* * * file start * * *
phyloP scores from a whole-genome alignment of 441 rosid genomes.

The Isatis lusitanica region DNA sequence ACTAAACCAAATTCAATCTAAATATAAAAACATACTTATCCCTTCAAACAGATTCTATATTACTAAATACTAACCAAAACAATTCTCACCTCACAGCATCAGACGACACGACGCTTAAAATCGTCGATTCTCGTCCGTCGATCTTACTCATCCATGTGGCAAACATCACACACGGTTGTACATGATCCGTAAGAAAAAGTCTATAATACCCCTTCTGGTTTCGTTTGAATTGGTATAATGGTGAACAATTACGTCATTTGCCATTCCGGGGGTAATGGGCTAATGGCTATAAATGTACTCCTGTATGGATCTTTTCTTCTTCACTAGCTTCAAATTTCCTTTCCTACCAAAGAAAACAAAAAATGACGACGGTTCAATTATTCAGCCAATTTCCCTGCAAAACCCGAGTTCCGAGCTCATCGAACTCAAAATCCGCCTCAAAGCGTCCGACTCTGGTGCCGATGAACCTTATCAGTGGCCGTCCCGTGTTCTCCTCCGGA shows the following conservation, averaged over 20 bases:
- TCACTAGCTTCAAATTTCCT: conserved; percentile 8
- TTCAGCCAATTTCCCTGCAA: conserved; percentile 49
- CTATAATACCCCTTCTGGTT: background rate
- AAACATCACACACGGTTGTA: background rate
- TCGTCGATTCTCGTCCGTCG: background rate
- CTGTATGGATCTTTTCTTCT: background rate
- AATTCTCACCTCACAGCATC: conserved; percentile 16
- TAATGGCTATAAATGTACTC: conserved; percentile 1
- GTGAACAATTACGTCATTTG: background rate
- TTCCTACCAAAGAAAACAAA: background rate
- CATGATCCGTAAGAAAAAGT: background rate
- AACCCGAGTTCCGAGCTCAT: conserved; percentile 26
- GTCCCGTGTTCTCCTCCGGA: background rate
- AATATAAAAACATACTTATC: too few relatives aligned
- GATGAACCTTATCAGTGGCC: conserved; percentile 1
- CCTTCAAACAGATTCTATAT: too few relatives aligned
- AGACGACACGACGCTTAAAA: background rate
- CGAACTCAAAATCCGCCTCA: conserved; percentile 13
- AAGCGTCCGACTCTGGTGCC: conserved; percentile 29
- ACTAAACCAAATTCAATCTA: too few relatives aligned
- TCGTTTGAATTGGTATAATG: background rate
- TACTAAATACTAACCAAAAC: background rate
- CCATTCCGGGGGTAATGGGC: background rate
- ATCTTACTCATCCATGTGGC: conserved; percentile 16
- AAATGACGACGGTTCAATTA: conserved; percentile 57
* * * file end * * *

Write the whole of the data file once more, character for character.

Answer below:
phyloP scores from a whole-genome alignment of 441 rosid genomes.

The Isatis lusitanica region DNA sequence ACTAAACCAAATTCAATCTAAATATAAAAACATACTTATCCCTTCAAACAGATTCTATATTACTAAATACTAACCAAAACAATTCTCACCTCACAGCATCAGACGACACGACGCTTAAAATCGTCGATTCTCGTCCGTCGATCTTACTCATCCATGTGGCAAACATCACACACGGTTGTACATGATCCGTAAGAAAAAGTCTATAATACCCCTTCTGGTTTCGTTTGAATTGGTATAATGGTGAACAATTACGTCATTTGCCATTCCGGGGGTAATGGGCTAATGGCTATAAATGTACTCCTGTATGGATCTTTTCTTCTTCACTAGCTTCAAATTTCCTTTCCTACCAAAGAAAACAAAAAATGACGACGGTTCAATTATTCAGCCAATTTCCCTGCAAAACCCGAGTTCCGAGCTCATCGAACTCAAAATCCGCCTCAAAGCGTCCGACTCTGGTGCCGATGAACCTTATCAGTGGCCGTCCCGTGTTCTCCTCCGGA shows the following conservation, averaged over 20 bases:
- TCACTAGCTTCAAATTTCCT: conserved; percentile 8
- TTCAGCCAATTTCCCTGCAA: conserved; percentile 49
- CTATAATACCCCTTCTGGTT: background rate
- AAACATCACACACGGTTGTA: background rate
- TCGTCGATTCTCGTCCGTCG: background rate
- CTGTATGGATCTTTTCTTCT: background rate
- AATTCTCACCTCACAGCATC: conserved; percentile 16
- TAATGGCTATAAATGTACTC: conserved; percentile 1
- GTGAACAATTACGTCATTTG: background rate
- TTCCTACCAAAGAAAACAAA: background rate
- CATGATCCGTAAGAAAAAGT: background rate
- AACCCGAGTTCCGAGCTCAT: conserved; percentile 26
- GTCCCGTGTTCTCCTCCGGA: background rate
- AATATAAAAACATACTTATC: too few relatives aligned
- GATGAACCTTATCAGTGGCC: conserved; percentile 1
- CCTTCAAACAGATTCTATAT: too few relatives aligned
- AGACGACACGACGCTTAAAA: background rate
- CGAACTCAAAATCCGCCTCA: conserved; percentile 13
- AAGCGTCCGACTCTGGTGCC: conserved; percentile 29
- ACTAAACCAAATTCAATCTA: too few relatives aligned
- TCGTTTGAATTGGTATAATG: background rate
- TACTAAATACTAACCAAAAC: background rate
- CCATTCCGGGGGTAATGGGC: background rate
- ATCTTACTCATCCATGTGGC: conserved; percentile 16
- AAATGACGACGGTTCAATTA: conserved; percentile 57